The Islamic State and US Policy - Federation of American Scientists

Specialist in Middle Eastern Affairs. Carla E. Humud. Analyst in Middle Eastern and African Affairs. February 2, 2017. Congressional Research Service. 7-5700 www.crs.gov. R43612 ..... The Islamic State organization (IS, aka the Islamic State of Iraq and the Levant, ISIL/ISIS, or the. Arabic acronym Da'esh)1 emerged as a ...
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The Islamic State and U.S. Policy Christopher M. Blanchard Specialist in Middle Eastern Affairs Carla E. Humud Analyst in Middle Eastern and African Affairs February 2, 2017

Congressional Research Service 7-5700 www.crs.gov R43612

The Islamic State and U.S. Policy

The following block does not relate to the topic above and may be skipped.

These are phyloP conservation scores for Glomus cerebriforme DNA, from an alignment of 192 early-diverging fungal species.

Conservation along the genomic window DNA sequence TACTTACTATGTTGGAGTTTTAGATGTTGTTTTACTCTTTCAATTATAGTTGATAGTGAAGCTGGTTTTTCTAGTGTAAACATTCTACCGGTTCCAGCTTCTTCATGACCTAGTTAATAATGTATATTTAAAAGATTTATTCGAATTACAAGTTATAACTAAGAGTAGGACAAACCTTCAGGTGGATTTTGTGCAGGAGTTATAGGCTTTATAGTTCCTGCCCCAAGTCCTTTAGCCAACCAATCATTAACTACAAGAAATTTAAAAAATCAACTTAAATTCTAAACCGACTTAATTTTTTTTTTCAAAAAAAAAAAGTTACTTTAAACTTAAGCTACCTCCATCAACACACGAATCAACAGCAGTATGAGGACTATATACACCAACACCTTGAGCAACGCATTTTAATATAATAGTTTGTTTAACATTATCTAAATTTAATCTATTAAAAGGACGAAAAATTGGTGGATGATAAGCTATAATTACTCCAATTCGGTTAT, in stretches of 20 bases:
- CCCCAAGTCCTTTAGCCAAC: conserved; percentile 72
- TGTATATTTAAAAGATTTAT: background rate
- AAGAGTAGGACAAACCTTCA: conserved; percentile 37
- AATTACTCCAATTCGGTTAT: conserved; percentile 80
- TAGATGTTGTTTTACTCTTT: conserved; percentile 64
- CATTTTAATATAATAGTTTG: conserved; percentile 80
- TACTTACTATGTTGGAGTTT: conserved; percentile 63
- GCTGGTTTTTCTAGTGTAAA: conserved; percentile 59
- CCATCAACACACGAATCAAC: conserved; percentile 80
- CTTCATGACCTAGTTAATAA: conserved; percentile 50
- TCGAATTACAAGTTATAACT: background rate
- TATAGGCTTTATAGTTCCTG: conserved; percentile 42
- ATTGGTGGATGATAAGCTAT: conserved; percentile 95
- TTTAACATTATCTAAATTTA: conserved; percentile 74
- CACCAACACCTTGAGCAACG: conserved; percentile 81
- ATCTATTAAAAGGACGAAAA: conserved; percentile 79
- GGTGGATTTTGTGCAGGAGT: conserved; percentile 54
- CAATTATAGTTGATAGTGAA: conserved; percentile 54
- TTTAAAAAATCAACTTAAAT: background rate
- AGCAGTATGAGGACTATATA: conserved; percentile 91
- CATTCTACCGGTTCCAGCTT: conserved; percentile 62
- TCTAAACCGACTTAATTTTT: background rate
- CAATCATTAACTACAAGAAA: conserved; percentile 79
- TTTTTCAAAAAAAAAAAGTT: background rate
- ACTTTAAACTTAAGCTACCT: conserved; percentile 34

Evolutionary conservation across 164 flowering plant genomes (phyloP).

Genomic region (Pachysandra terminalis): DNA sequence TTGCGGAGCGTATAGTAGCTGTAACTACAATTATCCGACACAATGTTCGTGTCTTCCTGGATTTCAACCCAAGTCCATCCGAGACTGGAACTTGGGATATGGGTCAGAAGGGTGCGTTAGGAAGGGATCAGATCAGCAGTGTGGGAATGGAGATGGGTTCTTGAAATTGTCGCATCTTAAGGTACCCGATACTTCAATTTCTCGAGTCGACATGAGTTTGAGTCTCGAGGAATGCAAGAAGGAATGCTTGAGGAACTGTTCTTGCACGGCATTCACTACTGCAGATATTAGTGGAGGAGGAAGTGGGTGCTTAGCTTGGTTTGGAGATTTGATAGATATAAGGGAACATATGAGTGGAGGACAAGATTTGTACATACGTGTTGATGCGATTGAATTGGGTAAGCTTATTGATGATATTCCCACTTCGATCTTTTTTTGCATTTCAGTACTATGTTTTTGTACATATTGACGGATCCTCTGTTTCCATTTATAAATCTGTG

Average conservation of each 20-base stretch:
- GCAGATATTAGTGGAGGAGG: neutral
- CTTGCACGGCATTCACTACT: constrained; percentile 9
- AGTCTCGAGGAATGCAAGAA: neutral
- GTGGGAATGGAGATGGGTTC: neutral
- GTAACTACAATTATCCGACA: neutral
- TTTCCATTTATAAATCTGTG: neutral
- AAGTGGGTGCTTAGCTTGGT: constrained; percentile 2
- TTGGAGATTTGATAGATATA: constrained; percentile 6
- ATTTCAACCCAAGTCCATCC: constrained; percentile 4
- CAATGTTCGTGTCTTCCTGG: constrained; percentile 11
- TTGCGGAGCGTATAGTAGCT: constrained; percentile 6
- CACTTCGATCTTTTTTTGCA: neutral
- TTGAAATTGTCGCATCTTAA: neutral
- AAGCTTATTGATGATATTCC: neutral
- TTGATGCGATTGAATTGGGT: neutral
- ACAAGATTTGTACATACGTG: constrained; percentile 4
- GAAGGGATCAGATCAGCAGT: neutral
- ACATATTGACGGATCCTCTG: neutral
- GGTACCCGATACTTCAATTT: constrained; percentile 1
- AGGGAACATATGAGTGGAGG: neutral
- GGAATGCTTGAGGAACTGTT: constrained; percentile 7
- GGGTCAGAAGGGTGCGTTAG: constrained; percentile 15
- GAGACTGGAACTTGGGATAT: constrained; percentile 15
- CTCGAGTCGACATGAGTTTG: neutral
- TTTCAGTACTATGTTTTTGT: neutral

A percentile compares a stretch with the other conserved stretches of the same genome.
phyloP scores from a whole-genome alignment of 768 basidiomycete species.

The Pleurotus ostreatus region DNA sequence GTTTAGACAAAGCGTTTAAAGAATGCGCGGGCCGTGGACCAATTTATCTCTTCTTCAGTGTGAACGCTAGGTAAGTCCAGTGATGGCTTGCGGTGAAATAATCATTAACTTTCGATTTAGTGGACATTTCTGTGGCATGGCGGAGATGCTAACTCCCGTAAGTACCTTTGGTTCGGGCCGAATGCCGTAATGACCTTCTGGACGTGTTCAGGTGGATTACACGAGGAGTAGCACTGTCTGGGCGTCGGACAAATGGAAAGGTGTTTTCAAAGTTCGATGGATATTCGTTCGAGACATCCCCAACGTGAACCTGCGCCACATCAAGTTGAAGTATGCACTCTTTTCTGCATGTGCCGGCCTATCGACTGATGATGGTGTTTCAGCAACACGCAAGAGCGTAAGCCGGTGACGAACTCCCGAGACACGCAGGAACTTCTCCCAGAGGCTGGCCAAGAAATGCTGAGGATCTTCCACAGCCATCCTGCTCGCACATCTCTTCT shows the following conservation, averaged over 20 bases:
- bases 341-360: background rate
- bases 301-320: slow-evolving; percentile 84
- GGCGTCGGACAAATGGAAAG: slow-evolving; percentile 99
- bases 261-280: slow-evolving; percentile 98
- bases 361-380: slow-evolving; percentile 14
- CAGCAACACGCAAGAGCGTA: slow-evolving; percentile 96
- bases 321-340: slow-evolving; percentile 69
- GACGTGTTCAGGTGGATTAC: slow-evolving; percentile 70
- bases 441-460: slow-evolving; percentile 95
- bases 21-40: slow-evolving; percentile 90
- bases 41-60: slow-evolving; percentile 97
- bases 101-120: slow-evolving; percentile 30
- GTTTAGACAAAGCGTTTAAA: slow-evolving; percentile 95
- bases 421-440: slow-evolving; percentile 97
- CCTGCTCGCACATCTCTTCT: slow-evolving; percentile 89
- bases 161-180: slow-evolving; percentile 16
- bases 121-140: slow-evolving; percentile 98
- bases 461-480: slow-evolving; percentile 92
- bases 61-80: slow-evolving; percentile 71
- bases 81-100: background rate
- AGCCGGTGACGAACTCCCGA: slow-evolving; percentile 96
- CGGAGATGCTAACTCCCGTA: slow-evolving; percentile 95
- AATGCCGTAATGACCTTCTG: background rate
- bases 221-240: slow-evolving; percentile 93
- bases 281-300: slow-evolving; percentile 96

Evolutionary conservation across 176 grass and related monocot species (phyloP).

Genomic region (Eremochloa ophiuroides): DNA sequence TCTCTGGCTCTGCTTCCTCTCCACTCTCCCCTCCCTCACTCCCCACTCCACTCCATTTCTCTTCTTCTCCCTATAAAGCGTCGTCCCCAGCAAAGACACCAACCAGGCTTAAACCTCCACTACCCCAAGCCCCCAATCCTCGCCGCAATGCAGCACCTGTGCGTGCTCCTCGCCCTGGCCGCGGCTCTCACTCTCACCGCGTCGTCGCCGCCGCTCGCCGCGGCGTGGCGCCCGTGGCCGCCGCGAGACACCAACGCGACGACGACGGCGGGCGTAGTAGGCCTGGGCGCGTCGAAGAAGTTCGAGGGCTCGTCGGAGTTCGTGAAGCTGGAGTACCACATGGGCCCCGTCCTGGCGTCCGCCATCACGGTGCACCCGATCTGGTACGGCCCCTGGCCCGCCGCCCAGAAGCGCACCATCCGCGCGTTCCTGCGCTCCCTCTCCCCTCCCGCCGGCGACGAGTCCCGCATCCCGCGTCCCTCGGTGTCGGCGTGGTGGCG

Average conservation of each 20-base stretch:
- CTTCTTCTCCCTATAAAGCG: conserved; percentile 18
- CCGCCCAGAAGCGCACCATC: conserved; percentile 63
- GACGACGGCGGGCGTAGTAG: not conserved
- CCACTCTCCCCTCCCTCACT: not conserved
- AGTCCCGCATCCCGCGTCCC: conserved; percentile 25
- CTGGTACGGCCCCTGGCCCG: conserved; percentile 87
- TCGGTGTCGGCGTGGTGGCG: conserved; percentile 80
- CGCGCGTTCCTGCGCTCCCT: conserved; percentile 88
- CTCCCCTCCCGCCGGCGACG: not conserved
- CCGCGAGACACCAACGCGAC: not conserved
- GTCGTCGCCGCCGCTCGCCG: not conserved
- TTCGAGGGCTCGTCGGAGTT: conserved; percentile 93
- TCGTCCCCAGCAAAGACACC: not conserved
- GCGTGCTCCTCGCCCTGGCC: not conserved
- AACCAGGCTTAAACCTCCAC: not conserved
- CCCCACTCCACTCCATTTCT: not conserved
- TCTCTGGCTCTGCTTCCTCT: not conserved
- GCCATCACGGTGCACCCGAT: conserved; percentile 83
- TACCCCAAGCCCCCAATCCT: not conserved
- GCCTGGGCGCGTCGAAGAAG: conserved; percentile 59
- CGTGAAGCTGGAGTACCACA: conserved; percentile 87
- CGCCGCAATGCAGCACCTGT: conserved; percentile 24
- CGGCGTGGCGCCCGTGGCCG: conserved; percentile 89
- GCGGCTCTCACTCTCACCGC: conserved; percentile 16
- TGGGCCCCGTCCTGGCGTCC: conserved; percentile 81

Summary The Islamic State (IS, aka the Islamic State of Iraq and the Levant, ISIL/ISIS, or the Arabic acronym Da’esh) is a transnational Sunni Islamist insurgent and terrorist group that controls large areas of Iraq and Syria, has affiliates in several other countries, has attracted a network of global supporters, and disrupts international security with its campaigns of violence and terrorism. The U.S.-led coalition military campaign against the Islamic State organization in Iraq and Syria has adapted since 2014, as Administration officials and coalition partners have implemented changes in strategy and tactics that have reduced the area controlled by the group and eliminated thousands of its personnel. While the Islamic State has suffered losses on the ground in Iraq, Syria, and Libya, a series of terrorist attacks attributed to the group or to individuals it has inspired have claimed hundreds of lives on four continents since November 2015, including in the United States. A number of countries, including the United States, share an interest in further weakening the group and preventing future attacks. Members of Congress, executive branch officials, and their international counterparts continue to debate a range of proposals for extending battlefield gains made to date and preventing the Islamic State from succeeding in its stated objectives of “remaining and expanding.” President Obama’s goals for U.S. strategy were to “degrade and ultimately defeat” the Islamic State through U.S. direct military action and support for local partner forces. The U.S. military has conducted operations against the group in Iraq, Syria, and Libya. Parallel U.S. diplomatic efforts have promoted political reconciliation in each country among local factions. In other countries, such as Egypt and Nigeria, the United States provides security assistance to partner governments in support of operations against Islamic State affiliates. Evolving counterterrorism cooperation and intelligence sharing efforts among a wider network of concerned governments seek to further limit the ability of IS supporters to carry out transnational terrorist attacks. President Donald Trump has directed his Administration “to develop a comprehensive plan to defeat” the group. The interdependent nature of conflicts and political crises in Iraq, Syria, and other countries where the Islamic State operates complicates efforts to address and durably eliminate the threats posed by the group. Military operations may eliminate IS fighters and liberate IS-held territory, but underlying political disputes and development challenges that have been exploited by the Islamic State and other extremist groups may remain unaddressed or become amplified if postconflict reconciliation and reconstruction needs go unmet. Governments may continue to share fears about IS-related transnational terrorist threats, but leaders also may continue to face difficult decisions about the potential risks and rewards of military, law enforcement, surveillance, intelligence sharing, financial, border security, refugee admission, and consular countermeasures. This report provides background on the Islamic State organization, discusses its goals, operations, and affiliates, reviews U.S. legislative and policy debates, and describes select FY2017 legislation from the 114th Congress (H.R. 5325, H.R. 2028, S. 2943, H.R. 5293, and S. 3000). For more information, see CRS Report R44513, Kurds in Iraq and Syria: U.S. Partners Against the Islamic State, coordinated by Jim Zanotti; CRS Report R43980, Islamic State Financing and U.S. Policy Approaches, by Carla E. Humud, Robert Pirog, and Liana W. Rosen; CRS Report R44135, Coalition Contributions to Countering the Islamic State, by Kathleen J. McInnis; CRS Report R4